My housemates, Mr. Tumnus the rabbit and Tiger the cat got sick at about the same time I did, each with something different, so it was an adventure in medication for a week or so — everyone needing different little pill packets or eye drops given at different times of day. Thankfully, my furry friends cooperated and everybody seems to be feeling better, though Tummy still has weepy eyes and the occasional sniffle. 😦  Myrtle and Yurtle, the turtles, remain as greenish and robust as ever.
The way to handle sickness is a little different in Japan. When I first visited three years ago, one of our team members, Lana, got some kind of flu in her first few days in the country. It was summertime then, and terribly hot in the upper room we girls shared at the first location we were helping out at. Though Lana was miserably uncomfortable in the stuffy room, every time any of the Japanese ladies found the AC turned on, they’d bustle over and switch it off again so her sickness wouldn’t worsen. After they urged her to get some rest and bustled out again, Lana would turn to us with pleading eyes and we’d switch the AC back on so she could sleep. 🙂  When one of our team members cut open her foot badly while playing outdoors, a fifteen-minute argument ensued between the denizens of differing hemispheres over whether it was better to bandage the wound to stop the bleeding or leave it open to get air to heal.  Another difference seems to be in how to view doctors’ visits. At home, if you get the sniffles or a cough, you go to the drug store or your own medicine cabinet and take some cold medicine. You drink more fluids and try to rest. You stay home from places where you might make other people sick. Here in Japan, you go to the doctor at the first change in your health (they always say “go to the hospital,” which sounds very serious to an American), are in and out of consultation with him in ten minutes (after waiting an hour in the waiting room — some things are the same), pick up your scripts across the street, and carry on about your regular business with a white medical mask to shield the people close to you from your germs.
Mask copy

Another difference Judy and I noticed right away that impacts your health in Japan is the diet. Of course there’s a lot more walking and biking in Japan — we expected that. There’s also a lot more seafood and vegetables in each meal. Less protein. Less fat. Fewer calories. We expected all of that, and thought we’d probably lose a few pounds in the first month of living here. What we didn’t expect was the massive amount of food eaten at a meal and the tiny amount of drink consumed. Every traditional-style meal involved a large, rounded bowl of rice, a little bowl of miso soup, a single child-sized cup of drink (often left unfinished by our Japanese friends) a chunk of meat or assortment of tempura, a side of salad and pickled vegetables, (sometimes noodles, too, depending on where you eat) and a small cup of hot tea. Maybe 8-12 ounces of fluid in the meal, not even enough to fill our standard American 16 ounce glass once. Certainly, it seems, no one here is trying to get in their 64 ounces of water a day. We spent the first couple weeks over-full and dehydrated until we could figure out how to politely manage the portions and learned to take advantage of the drink vending machines on every-other corner.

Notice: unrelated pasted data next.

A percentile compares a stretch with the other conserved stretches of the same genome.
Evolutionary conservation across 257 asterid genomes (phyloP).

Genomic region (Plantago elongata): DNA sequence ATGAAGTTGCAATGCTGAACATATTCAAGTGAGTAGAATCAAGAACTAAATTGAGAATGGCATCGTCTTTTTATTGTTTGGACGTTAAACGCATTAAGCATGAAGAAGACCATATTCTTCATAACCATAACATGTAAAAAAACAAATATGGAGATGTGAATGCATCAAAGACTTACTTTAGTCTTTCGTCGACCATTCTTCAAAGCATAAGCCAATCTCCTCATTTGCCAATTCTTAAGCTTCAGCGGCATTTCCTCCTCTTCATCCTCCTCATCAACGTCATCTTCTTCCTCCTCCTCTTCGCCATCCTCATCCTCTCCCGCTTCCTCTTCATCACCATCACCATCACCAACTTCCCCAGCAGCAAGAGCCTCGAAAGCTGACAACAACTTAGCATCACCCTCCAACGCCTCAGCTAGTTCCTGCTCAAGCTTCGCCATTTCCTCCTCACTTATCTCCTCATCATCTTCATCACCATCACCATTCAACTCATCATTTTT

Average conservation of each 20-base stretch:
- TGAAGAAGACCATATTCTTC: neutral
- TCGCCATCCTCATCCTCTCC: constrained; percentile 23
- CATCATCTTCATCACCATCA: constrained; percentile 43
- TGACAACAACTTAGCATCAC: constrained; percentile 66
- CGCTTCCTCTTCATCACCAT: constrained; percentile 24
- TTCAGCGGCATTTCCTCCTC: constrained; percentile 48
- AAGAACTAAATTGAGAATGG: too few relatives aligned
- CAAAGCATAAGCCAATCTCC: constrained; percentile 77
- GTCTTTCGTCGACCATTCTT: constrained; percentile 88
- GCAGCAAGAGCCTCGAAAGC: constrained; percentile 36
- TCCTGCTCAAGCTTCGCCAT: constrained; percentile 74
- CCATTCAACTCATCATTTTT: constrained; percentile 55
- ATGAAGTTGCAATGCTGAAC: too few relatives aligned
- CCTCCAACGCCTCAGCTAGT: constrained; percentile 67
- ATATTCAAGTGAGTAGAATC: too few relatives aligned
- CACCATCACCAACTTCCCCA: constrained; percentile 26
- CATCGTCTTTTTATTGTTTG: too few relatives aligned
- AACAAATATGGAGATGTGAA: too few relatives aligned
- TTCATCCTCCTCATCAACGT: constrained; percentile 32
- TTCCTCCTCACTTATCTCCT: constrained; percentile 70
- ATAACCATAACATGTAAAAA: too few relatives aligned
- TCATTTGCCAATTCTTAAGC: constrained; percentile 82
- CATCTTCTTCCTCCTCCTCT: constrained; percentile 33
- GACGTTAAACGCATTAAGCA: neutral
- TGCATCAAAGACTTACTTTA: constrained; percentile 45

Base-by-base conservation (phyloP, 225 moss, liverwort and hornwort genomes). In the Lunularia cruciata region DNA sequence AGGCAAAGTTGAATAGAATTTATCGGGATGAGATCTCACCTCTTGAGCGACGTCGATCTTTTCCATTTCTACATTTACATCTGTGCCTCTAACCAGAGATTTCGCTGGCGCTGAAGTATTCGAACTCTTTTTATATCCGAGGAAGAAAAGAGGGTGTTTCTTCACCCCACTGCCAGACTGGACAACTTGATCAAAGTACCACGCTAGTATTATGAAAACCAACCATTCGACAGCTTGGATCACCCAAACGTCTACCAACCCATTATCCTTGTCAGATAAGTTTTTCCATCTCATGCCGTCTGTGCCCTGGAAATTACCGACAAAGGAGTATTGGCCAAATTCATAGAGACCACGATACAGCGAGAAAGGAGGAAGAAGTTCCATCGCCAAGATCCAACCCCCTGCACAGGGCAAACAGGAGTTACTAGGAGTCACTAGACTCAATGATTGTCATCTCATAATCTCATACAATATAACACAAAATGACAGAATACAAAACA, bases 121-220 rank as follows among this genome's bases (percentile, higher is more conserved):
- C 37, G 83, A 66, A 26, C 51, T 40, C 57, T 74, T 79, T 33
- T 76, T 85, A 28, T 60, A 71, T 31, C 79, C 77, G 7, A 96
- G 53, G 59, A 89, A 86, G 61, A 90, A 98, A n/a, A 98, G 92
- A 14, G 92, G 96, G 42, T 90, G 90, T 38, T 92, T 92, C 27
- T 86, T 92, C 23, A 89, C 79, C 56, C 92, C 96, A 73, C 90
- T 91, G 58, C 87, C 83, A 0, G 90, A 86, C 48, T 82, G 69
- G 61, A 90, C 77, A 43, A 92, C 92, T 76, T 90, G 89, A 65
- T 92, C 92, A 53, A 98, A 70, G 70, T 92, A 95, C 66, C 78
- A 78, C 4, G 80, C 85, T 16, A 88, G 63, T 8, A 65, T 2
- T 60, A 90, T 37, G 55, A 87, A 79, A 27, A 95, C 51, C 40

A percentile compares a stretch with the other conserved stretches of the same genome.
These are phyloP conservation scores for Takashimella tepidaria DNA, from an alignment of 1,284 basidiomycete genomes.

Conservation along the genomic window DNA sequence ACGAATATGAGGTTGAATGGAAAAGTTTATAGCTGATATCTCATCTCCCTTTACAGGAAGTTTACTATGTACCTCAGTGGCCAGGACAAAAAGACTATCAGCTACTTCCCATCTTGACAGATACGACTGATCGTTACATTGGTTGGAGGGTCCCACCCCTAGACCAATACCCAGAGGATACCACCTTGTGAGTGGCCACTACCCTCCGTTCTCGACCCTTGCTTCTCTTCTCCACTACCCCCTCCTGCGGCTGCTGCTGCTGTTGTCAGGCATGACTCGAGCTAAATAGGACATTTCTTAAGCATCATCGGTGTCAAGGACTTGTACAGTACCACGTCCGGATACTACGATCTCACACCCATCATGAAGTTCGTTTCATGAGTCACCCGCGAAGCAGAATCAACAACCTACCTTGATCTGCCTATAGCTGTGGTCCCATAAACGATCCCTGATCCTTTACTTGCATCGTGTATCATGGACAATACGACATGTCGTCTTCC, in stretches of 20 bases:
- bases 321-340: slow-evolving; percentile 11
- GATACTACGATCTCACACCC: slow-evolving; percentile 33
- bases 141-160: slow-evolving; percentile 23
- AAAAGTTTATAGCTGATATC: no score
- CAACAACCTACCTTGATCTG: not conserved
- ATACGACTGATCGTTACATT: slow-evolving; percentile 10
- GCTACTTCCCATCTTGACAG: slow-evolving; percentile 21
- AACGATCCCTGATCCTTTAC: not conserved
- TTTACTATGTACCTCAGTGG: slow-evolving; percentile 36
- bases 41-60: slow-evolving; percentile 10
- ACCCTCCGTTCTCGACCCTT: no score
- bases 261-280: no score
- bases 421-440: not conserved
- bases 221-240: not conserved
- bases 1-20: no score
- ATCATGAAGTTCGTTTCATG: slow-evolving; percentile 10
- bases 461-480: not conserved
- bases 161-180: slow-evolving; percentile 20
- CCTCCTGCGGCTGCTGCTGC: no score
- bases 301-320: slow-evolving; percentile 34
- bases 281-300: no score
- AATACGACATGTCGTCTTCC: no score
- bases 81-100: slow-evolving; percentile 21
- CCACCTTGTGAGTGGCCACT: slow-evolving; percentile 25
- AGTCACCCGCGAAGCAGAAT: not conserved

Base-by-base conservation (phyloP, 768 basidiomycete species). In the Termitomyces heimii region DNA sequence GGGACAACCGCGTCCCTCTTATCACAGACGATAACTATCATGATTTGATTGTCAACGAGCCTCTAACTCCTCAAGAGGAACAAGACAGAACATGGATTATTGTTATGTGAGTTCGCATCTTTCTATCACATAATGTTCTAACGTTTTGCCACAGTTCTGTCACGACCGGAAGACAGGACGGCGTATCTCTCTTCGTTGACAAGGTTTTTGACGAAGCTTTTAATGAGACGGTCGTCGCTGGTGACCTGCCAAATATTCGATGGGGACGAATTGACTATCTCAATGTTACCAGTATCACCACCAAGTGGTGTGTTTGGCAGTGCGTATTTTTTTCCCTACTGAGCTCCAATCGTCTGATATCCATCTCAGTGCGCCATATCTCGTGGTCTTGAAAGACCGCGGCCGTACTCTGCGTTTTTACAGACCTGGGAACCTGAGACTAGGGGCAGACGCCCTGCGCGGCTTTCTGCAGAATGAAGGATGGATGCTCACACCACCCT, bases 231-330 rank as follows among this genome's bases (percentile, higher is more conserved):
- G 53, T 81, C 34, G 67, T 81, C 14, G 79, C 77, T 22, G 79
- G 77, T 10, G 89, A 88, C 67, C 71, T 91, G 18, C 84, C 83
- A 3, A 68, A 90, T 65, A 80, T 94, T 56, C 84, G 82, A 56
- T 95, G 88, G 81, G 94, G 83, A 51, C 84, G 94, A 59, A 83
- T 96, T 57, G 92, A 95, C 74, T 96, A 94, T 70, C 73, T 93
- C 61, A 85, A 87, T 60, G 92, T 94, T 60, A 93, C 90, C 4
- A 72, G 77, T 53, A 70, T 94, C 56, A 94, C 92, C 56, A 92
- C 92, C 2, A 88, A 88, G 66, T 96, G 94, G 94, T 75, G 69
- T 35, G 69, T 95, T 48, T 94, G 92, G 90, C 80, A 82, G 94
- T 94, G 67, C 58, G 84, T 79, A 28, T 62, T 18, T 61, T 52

Amazing how ways of scientific and medical thought assumed to be established and irrefutable fact are not recognized in other medically advanced, first-world countries. Another reminder that even people much smarter than I am don’t know everything and that I shouldn’t assume so many things just because I’m used to my own slice of American culture.

It’s different, and I’m a bit slow to get used to the local ways, but the Japanese are known for having long life-spans, so I guess they’re doing something right. 🙂

The Delight of Singing

Back in college, I had a group of friends from many different majors and backgrounds. One thing most of us had in common was that we like to sing and play games together — on several memorable occasions we reserved the choir room and gathered around the piano, taking turns playing and singing hymns, Disney, and Broadway tunes. Everyone, regardless of proficiency, belted out the music, and the more adventuresome/dexterous would sing in parts. It was such a lovely time. Here in Japan, singing is a national pastime — you don’t have to go far to see signs for the  カラオケ (karaoke) bars lighting up the night! Friends, families, co-workers, and classmates often go and sing together or compete with one another for the best performance. It’s apparently considered a way to open up to and build camaraderie with the people in your circles, and singing can be just plain fun.

That camaraderie of those singing parties from so many years ago came back to me last Monday. The Clifts, Smiths, Marcys, Nowaks, N. Heikoop, A. Esposito and I had gathered at the Clifts for an American Thanksgiving (it was a Japanese holiday that day, so everyone had the day off to travel). Between a wonderful home-made dinner and a three-kinds-of-pie-plus-apple-tarts-with-icecream dessert, we retired to the living room to sing with one another. Beyond just the real and general friendliness of creating music with people, singing music with words like the hymns we chose seemed to reflect a special bond I find everywhere I meet these kinds of Christians. Each person there sung with their hearts open. We sung words about struggles, pain, healing, forgiveness, and a gentle and uplifting love that will not let us go. We sang about God, our provider, protector, and friend. Some early Christmas carols even made an appearance, exultant about the solid hope and help that the existence, actions, and teachings of Jesus Christ offers to anyone who wants such a thing as solid hope, for anyone who wants life and life abundant.

For me, thinking is preferable to feeling. And if I’m going to feel, I like to think about why I’m feeling what I am before I commit to admitting to feeling anything. I had been feeling sad when I arrived at the Clifts’ house, perhaps because of homesickness, perhaps because of being physically run-down, but, before I could even fully understand the becauses, over the friendship, food, and the singing, the sadness was comforted, and happiness sent out a warm little blossom instead. What a joy there is in giving thanks with others who also have so much to be thankful for — each person recalling individual struggles and God’s help along the way. What a joy there is in having the discord gently tuned out of a tired heart and singing sweet praises instead!